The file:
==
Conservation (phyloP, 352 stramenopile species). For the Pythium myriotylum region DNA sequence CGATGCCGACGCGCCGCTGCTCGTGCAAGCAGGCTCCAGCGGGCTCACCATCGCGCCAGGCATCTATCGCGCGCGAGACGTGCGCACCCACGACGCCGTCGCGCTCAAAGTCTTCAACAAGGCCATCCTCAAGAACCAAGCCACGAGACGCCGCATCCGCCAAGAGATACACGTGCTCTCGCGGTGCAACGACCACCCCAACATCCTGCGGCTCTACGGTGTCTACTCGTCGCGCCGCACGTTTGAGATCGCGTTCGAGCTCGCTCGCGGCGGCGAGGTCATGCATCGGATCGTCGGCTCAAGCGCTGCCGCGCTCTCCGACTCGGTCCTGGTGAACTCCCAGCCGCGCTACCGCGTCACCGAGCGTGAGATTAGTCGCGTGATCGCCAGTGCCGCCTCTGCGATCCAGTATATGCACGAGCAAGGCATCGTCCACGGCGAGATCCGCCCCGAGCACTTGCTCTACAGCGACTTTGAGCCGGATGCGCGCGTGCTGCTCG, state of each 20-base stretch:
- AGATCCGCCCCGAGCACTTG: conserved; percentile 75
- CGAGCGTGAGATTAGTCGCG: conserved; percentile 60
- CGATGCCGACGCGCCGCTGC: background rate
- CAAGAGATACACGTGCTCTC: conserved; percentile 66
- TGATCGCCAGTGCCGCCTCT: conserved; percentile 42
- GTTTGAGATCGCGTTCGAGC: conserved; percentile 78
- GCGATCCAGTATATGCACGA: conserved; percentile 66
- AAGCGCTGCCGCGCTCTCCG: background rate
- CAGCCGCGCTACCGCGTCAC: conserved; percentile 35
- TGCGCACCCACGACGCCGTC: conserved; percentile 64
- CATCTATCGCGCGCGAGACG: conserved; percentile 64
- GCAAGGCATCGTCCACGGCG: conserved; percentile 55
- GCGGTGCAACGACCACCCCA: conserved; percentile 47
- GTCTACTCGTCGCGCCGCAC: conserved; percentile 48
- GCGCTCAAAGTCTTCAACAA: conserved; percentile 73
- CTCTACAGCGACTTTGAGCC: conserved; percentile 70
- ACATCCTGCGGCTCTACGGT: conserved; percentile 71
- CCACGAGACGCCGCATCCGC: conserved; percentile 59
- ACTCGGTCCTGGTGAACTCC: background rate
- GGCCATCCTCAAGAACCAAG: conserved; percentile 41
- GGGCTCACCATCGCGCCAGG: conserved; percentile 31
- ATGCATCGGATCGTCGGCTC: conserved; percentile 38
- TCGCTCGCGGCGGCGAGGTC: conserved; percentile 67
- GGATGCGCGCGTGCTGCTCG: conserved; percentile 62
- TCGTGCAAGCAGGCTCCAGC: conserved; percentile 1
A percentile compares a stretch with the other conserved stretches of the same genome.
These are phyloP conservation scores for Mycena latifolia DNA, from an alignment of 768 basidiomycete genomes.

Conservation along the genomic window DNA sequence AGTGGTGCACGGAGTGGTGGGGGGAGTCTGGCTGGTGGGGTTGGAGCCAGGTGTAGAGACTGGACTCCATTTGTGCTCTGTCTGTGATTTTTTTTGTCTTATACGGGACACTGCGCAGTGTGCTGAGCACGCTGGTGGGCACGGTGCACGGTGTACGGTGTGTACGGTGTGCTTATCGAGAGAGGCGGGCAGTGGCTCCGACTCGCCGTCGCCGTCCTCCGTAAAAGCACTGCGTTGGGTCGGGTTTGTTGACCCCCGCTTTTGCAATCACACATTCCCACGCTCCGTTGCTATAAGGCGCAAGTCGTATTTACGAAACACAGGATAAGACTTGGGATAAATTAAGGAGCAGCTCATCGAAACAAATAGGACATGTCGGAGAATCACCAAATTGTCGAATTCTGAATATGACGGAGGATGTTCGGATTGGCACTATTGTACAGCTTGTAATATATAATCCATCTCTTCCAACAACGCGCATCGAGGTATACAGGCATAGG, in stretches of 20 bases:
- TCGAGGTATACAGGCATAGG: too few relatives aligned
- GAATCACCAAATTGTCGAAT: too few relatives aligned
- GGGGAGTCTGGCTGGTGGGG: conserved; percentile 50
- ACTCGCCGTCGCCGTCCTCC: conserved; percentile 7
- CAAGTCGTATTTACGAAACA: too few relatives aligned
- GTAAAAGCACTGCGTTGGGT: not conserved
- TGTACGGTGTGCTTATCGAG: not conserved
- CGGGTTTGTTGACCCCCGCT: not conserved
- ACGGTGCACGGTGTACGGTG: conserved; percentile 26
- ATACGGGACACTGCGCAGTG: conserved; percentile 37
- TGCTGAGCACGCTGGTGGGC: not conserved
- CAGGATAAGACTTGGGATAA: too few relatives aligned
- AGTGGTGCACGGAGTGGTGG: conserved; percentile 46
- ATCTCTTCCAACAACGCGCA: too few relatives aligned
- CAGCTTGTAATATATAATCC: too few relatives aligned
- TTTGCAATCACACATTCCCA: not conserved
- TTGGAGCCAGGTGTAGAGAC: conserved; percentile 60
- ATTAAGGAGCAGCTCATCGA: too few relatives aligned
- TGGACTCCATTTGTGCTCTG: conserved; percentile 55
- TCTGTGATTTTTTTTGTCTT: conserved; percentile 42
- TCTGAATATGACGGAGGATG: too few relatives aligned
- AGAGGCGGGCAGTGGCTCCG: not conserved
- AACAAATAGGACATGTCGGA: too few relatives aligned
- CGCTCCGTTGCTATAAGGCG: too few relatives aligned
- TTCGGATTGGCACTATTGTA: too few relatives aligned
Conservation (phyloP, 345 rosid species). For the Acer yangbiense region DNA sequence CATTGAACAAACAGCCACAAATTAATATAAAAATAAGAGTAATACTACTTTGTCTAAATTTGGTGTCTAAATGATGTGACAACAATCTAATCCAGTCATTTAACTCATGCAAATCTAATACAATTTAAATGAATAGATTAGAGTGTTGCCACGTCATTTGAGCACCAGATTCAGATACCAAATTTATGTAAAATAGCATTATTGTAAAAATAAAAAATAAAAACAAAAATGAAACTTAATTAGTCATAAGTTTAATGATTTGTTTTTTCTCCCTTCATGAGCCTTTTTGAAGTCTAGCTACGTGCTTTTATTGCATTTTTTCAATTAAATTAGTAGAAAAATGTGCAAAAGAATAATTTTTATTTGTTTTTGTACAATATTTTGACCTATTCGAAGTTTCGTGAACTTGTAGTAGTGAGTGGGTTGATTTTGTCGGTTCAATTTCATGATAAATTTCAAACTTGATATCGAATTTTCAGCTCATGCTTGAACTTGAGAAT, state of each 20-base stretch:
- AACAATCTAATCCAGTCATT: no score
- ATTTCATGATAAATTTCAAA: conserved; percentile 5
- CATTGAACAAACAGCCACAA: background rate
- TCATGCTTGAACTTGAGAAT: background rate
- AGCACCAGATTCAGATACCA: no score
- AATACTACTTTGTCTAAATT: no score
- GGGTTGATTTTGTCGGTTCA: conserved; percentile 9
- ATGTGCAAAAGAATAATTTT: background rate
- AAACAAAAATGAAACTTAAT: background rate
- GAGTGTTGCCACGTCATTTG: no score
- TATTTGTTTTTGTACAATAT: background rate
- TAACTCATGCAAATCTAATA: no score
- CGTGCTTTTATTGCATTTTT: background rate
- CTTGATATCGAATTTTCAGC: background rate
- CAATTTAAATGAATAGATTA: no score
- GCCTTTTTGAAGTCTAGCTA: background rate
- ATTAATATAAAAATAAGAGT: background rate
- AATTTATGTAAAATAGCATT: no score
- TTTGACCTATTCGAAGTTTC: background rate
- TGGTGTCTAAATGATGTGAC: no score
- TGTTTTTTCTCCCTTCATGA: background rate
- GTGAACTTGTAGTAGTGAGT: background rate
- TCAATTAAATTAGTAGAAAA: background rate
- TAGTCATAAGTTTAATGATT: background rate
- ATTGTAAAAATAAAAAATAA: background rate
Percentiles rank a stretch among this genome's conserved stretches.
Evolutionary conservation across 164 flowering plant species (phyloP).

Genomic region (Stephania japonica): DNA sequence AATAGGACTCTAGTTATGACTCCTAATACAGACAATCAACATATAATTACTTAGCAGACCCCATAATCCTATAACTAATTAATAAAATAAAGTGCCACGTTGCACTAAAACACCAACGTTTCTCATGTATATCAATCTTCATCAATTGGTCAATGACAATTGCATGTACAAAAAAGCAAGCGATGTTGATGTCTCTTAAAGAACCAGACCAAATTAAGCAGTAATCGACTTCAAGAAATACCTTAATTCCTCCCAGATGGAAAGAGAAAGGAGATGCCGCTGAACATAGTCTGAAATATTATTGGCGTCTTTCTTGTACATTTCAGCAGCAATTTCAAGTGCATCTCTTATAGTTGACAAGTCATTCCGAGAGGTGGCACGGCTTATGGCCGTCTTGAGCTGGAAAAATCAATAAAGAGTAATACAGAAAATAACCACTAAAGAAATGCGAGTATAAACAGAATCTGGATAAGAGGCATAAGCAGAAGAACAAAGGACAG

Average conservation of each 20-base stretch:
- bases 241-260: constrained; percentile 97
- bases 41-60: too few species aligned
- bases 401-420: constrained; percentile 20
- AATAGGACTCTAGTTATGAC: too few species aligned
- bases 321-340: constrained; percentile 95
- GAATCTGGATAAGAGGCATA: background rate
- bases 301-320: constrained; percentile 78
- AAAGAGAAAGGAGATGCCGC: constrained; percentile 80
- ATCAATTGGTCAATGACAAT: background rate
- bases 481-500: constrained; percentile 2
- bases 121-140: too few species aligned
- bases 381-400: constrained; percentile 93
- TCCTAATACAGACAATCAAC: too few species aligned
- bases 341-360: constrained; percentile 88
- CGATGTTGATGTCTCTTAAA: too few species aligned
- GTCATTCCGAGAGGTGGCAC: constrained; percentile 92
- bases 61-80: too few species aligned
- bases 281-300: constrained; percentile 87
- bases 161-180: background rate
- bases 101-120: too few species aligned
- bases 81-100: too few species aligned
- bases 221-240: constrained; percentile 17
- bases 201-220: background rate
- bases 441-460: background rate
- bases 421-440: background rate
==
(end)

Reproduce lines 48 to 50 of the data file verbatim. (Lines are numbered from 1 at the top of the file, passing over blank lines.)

- TGGACTCCATTTGTGCTCTG: conserved; percentile 55
- TCTGTGATTTTTTTTGTCTT: conserved; percentile 42
- TCTGAATATGACGGAGGATG: too few relatives aligned